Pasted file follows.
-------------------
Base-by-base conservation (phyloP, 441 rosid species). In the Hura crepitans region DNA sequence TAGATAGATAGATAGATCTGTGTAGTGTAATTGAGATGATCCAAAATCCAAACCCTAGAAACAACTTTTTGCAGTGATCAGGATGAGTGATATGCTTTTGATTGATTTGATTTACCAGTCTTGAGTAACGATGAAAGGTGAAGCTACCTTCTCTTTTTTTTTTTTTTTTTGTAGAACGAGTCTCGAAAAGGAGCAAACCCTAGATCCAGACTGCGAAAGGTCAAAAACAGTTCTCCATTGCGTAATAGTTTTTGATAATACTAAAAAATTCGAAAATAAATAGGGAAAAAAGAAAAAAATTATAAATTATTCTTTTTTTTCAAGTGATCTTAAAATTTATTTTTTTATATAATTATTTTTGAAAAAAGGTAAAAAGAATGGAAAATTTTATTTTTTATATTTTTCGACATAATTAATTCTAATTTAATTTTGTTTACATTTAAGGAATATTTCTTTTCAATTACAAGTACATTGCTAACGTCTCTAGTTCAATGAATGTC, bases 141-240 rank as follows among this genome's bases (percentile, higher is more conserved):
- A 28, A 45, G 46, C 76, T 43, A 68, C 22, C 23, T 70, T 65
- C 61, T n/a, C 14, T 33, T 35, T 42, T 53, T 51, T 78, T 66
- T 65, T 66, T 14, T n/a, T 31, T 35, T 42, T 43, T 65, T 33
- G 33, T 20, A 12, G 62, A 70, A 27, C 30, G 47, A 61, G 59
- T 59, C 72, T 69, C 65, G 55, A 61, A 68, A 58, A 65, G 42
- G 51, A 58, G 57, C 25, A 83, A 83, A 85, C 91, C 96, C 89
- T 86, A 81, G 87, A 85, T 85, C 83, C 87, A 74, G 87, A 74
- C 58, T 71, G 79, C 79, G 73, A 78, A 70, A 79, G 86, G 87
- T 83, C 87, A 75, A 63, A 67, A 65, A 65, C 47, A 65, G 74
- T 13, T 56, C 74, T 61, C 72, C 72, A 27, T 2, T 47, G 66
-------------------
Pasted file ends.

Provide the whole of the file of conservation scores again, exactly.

Base-by-base conservation (phyloP, 441 rosid species). In the Hura crepitans region DNA sequence TAGATAGATAGATAGATCTGTGTAGTGTAATTGAGATGATCCAAAATCCAAACCCTAGAAACAACTTTTTGCAGTGATCAGGATGAGTGATATGCTTTTGATTGATTTGATTTACCAGTCTTGAGTAACGATGAAAGGTGAAGCTACCTTCTCTTTTTTTTTTTTTTTTTGTAGAACGAGTCTCGAAAAGGAGCAAACCCTAGATCCAGACTGCGAAAGGTCAAAAACAGTTCTCCATTGCGTAATAGTTTTTGATAATACTAAAAAATTCGAAAATAAATAGGGAAAAAAGAAAAAAATTATAAATTATTCTTTTTTTTCAAGTGATCTTAAAATTTATTTTTTTATATAATTATTTTTGAAAAAAGGTAAAAAGAATGGAAAATTTTATTTTTTATATTTTTCGACATAATTAATTCTAATTTAATTTTGTTTACATTTAAGGAATATTTCTTTTCAATTACAAGTACATTGCTAACGTCTCTAGTTCAATGAATGTC, bases 141-240 rank as follows among this genome's bases (percentile, higher is more conserved):
- A 28, A 45, G 46, C 76, T 43, A 68, C 22, C 23, T 70, T 65
- C 61, T n/a, C 14, T 33, T 35, T 42, T 53, T 51, T 78, T 66
- T 65, T 66, T 14, T n/a, T 31, T 35, T 42, T 43, T 65, T 33
- G 33, T 20, A 12, G 62, A 70, A 27, C 30, G 47, A 61, G 59
- T 59, C 72, T 69, C 65, G 55, A 61, A 68, A 58, A 65, G 42
- G 51, A 58, G 57, C 25, A 83, A 83, A 85, C 91, C 96, C 89
- T 86, A 81, G 87, A 85, T 85, C 83, C 87, A 74, G 87, A 74
- C 58, T 71, G 79, C 79, G 73, A 78, A 70, A 79, G 86, G 87
- T 83, C 87, A 75, A 63, A 67, A 65, A 65, C 47, A 65, G 74
- T 13, T 56, C 74, T 61, C 72, C 72, A 27, T 2, T 47, G 66